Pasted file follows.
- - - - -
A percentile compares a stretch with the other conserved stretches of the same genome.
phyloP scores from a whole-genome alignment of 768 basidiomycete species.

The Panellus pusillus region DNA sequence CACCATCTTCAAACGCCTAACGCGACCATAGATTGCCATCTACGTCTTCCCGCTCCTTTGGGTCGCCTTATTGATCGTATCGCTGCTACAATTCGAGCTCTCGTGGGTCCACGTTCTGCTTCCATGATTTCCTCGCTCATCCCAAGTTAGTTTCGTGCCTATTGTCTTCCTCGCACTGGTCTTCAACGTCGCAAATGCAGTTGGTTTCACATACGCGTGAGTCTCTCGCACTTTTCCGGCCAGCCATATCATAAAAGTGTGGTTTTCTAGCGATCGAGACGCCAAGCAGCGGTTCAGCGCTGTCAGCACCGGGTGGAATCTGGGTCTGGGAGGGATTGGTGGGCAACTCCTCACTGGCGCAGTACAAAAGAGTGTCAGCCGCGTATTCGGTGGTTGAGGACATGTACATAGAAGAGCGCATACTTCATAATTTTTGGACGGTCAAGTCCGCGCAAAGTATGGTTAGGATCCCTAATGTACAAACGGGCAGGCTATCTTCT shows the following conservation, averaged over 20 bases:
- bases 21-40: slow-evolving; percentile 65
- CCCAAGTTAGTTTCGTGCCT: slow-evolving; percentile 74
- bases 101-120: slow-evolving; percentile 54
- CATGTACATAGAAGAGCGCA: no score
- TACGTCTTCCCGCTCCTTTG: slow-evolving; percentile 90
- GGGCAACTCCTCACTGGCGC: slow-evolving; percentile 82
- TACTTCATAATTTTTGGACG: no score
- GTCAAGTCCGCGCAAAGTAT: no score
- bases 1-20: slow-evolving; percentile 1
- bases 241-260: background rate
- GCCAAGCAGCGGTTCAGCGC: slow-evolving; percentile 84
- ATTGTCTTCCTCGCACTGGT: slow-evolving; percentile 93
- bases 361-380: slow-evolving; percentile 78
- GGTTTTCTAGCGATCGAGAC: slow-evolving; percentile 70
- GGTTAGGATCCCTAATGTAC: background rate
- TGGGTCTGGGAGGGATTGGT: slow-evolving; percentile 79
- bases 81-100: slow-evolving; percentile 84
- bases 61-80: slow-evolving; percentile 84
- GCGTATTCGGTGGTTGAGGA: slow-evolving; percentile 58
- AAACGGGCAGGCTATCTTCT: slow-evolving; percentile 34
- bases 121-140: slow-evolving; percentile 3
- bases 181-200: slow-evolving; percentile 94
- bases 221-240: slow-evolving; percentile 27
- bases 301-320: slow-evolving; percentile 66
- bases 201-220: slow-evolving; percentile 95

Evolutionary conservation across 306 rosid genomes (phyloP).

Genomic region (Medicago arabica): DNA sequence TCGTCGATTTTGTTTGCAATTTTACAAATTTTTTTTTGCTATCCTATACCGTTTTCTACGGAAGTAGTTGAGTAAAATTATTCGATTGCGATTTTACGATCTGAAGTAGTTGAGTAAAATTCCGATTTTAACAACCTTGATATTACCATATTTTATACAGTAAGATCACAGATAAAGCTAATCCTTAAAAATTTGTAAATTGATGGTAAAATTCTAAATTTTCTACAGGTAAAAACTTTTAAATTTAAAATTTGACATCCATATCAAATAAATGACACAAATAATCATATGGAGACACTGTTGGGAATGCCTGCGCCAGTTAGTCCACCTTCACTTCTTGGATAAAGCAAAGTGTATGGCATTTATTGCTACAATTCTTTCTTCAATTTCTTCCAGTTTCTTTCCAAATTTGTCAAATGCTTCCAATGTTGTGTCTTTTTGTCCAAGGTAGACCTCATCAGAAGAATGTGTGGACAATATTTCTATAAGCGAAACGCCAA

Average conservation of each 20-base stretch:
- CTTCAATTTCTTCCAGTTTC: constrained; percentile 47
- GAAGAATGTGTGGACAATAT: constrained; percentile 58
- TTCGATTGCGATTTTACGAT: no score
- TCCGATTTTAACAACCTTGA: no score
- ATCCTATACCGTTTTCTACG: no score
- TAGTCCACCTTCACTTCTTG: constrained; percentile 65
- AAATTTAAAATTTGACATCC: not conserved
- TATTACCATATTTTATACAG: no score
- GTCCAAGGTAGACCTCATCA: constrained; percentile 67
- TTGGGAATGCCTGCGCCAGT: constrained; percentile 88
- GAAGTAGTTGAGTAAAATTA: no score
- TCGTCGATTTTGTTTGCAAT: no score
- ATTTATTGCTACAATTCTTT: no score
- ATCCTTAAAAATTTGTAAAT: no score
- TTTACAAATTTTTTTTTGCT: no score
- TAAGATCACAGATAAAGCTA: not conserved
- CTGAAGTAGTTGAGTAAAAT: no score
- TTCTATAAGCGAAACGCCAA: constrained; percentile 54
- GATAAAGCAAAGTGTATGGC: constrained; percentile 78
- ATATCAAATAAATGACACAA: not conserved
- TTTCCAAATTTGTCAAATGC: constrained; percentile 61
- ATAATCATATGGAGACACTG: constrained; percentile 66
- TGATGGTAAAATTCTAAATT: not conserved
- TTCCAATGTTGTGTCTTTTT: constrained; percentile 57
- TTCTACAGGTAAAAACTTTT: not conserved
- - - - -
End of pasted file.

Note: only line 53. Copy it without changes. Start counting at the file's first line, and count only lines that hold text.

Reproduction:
- ATAATCATATGGAGACACTG: constrained; percentile 66